This week's Slott Report Mailbag includes questions about where to put your IRA money, RMD requirements, and excess IRA contributions. As always, we stress the importance of working with a competent, educated financial advisor to keep your retirement nest egg safe and secure. Find one in your area at this link.
My financial advisor told me I was going to have to put money in my IRA in their fee-based account. He said the department of labor was requiring all IRAs to be in fee-based or wrap accounts? That doesn't seem right to me. Can you help me?
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The Department of Labor does not require IRAs to be in a fee-based account, including wrap fees. Wrap fees are fees for investment services where the fee is a percentage of money under management. There are many financial institutions that do not charge fees for IRAs or that charge minimal fees. You need to balance the fee against the level of services that are provided for that fee. It is very easy to make a costly mistake with IRA funds. Sometimes you cannot afford free.
When is an employee age 70.5 required to make a RMD (required minimum distribution) from a 401(k)? The employee also has traditional IRAs.
In a 401(k), you must begin taking RMDs for the year you turn age 70 1/2. However, if you are still working and are not a 5% owner, distributions may be delayed until you are no longer working, if the plan allows this. This rule applies to all 401(k)s, including Roth 401(k)s.
For IRAs, you must begin taking RMDs for the year you turn age 70 ½, regardless of whether you’re still working. This rule applies to traditional, SEP and SIMPLE IRAs. Under no circumstances can you take a plan RMD from an IRA or an IRA RMD from a plan.
I am 73 years old and retired in March 2012. My pension consists of two components, money I had contributed through the years and money the company contributed through their defined benefit plan. Upon retirement I was given several choices as to how I wanted to take my pension distribution. I chose a lump sum to me with the money I had contributed (some of which was contributed after taxes). The money was sent to my rollover provider to be placed into my pre-existing rollover IRA.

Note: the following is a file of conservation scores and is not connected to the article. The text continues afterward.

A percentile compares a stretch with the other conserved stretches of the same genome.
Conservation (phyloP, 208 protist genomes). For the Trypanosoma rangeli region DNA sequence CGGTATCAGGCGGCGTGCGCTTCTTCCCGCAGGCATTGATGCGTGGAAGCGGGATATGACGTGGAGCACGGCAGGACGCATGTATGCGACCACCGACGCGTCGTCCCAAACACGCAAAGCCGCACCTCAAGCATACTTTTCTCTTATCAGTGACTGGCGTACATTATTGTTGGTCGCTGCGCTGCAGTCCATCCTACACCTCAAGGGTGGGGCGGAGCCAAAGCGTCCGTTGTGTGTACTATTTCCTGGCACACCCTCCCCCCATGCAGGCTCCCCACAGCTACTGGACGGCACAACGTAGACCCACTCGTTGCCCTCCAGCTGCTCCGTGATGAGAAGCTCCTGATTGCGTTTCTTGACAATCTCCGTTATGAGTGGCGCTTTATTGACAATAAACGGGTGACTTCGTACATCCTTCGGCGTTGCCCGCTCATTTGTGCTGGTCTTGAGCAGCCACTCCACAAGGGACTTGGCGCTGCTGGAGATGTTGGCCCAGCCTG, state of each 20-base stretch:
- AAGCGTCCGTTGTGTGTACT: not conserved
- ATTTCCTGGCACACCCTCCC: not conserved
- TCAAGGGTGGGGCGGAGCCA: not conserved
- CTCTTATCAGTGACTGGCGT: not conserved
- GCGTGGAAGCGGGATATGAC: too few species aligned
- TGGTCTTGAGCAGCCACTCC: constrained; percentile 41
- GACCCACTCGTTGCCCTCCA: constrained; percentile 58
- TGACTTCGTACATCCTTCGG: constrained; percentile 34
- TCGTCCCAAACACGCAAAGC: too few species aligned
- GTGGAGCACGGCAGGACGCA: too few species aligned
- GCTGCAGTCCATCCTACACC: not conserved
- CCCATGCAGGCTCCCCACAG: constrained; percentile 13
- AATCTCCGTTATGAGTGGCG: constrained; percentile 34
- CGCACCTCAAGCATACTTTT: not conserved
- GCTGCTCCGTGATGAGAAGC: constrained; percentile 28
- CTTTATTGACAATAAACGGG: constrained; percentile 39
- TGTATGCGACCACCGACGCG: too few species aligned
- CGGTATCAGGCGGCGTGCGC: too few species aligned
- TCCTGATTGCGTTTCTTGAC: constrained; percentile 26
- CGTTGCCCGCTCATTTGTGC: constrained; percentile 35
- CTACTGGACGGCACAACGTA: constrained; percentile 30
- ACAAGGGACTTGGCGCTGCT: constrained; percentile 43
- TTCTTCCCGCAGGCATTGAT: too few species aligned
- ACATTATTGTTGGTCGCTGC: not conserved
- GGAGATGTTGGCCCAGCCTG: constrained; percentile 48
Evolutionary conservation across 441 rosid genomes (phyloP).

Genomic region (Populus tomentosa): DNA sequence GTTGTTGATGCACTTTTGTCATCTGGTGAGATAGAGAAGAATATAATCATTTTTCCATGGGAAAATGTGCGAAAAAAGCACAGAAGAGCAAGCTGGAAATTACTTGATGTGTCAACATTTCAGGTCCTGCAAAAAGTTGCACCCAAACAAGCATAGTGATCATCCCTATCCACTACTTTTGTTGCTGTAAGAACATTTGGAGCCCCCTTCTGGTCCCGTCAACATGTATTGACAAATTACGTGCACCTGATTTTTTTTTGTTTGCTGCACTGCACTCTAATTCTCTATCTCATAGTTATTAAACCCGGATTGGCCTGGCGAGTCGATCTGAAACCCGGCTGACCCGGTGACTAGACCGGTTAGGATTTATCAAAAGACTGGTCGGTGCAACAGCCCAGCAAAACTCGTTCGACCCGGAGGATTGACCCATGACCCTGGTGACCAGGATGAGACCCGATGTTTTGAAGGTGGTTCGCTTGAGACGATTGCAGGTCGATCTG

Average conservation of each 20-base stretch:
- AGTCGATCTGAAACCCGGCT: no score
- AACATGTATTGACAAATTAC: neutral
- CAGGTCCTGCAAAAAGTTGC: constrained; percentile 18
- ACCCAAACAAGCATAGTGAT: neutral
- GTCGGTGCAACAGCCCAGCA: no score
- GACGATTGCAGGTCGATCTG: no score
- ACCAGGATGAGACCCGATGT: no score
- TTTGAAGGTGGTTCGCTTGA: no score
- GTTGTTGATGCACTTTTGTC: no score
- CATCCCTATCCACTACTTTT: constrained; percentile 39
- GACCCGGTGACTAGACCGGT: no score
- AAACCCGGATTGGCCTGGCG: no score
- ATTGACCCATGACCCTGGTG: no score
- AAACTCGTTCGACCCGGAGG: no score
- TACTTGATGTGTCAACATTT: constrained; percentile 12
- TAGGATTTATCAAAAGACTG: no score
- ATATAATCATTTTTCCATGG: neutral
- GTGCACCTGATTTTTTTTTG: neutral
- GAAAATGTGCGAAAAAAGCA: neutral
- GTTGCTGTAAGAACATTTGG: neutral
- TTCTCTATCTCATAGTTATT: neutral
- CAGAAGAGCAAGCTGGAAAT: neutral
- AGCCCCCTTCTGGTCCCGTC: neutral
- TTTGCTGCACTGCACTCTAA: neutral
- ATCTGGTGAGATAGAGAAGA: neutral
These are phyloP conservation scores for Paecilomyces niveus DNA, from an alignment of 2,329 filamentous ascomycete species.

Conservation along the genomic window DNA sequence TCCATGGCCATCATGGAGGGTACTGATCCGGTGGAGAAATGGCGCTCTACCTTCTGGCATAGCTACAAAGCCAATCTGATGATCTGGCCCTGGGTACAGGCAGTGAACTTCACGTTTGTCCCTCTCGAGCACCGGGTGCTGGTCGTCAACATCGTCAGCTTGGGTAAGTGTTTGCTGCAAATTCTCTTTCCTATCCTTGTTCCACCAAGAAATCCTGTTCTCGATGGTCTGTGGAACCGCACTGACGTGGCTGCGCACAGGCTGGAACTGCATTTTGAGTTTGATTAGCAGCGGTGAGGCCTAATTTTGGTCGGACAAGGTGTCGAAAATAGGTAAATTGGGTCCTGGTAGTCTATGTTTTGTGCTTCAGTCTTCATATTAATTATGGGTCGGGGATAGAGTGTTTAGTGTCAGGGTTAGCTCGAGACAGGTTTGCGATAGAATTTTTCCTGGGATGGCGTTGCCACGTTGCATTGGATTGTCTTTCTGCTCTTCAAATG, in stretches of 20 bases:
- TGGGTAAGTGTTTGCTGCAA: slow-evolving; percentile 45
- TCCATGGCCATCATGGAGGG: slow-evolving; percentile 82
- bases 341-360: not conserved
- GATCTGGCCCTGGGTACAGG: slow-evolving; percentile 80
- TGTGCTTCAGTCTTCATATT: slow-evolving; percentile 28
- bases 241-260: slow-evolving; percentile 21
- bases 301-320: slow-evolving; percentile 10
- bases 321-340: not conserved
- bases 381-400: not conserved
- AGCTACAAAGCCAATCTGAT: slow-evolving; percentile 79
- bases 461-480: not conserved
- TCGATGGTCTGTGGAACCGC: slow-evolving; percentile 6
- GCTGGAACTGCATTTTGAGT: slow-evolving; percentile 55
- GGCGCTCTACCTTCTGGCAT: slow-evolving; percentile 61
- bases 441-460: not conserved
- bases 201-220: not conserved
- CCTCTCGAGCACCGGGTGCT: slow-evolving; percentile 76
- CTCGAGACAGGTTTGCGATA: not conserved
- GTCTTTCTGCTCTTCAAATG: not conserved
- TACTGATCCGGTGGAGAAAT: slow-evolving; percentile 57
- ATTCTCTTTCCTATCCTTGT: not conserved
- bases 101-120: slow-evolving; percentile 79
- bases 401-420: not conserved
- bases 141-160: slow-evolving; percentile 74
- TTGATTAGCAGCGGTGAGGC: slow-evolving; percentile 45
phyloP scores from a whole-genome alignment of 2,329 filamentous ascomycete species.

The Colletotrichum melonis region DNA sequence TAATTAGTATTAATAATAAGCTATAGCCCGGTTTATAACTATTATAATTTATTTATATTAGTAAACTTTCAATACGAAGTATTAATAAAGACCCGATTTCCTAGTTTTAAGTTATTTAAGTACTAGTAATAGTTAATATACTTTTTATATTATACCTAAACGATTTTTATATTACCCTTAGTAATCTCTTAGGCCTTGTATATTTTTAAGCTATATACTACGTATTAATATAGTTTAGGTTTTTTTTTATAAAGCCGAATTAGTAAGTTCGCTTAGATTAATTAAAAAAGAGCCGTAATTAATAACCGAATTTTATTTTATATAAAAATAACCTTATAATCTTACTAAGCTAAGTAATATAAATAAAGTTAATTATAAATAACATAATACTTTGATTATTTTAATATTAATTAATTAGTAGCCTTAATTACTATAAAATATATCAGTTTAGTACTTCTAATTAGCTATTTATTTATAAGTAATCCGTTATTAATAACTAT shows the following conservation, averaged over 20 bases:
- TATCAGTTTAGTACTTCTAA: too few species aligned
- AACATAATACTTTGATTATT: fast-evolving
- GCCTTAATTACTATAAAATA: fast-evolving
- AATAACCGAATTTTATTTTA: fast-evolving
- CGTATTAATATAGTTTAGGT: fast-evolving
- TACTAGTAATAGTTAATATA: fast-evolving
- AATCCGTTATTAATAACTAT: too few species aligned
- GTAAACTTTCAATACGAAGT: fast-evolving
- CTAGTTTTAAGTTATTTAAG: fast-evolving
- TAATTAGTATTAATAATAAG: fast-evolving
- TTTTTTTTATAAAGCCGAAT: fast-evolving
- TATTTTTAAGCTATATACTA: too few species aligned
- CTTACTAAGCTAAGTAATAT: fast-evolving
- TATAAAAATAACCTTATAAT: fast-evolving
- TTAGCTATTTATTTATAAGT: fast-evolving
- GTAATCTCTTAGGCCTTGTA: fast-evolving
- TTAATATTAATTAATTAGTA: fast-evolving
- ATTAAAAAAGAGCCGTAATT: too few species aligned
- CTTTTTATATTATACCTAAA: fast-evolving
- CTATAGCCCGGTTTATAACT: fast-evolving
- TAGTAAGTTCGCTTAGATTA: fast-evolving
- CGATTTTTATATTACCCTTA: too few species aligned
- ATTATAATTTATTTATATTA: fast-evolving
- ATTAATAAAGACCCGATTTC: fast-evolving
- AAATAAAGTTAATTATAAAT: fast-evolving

The company component of my pension is being distributed to me in monthly pension checks. I was notified in January 2013 that due to a miscalculation by the company the amount given to me as a lump sum for rollover exceeded the amount of a provision of the Internal Revenue Code of 1986, which only allows a certain percentage of my accrued benefit to be allotted for IRA rollover. What had been given to me exceeded that percentage. I was told that anything over that percentage was considered a “prohibited payment” and needed to be removed from the rollover IRA. It was suggested that I contact my IRA provider to have the excess removed. When I do this, the money ($7500) will be returned to me (as it is money I contributed), and it and its earnings for the past 10 months will become a taxable event. I believe the company should accept responsibility for its error and cover the tax expenses I will incur as a result of this error. Is this asking too much? Do I have any other options for this money other that a taxable event? Thanks for any suggestions or enlightenment you can provide on this situation.
The information you have provided is not specific enough for us to be able to definitively give you an answer. Whenever an overpayment occurs in a distribution from a plan, that amount is not eligible to be rolled over. In this case, the $7,500 becomes a regular contribution in your IRA and thus is now an excess contribution because you are past age 70 ½ and not allowed to make an IRA contribution. In some cases, your ex-employer can request that you repay that amount, plus interest, to the plan.
The deadline for removing an excess contribution is October 15 of the year following the year of the contribution. You must inform the IRA custodian that you are removing an excess contribution and follow their procedures to correct the excess. When an excess contribution is not timely removed, it becomes subject to a penalty of 6% per year for every year that it remains in the IRA.
Ideally, you should also tell your CPA so he or she can properly address the excess IRA contribution and correction on your tax return.
- By Joe Cicchinelli and Jared Trexler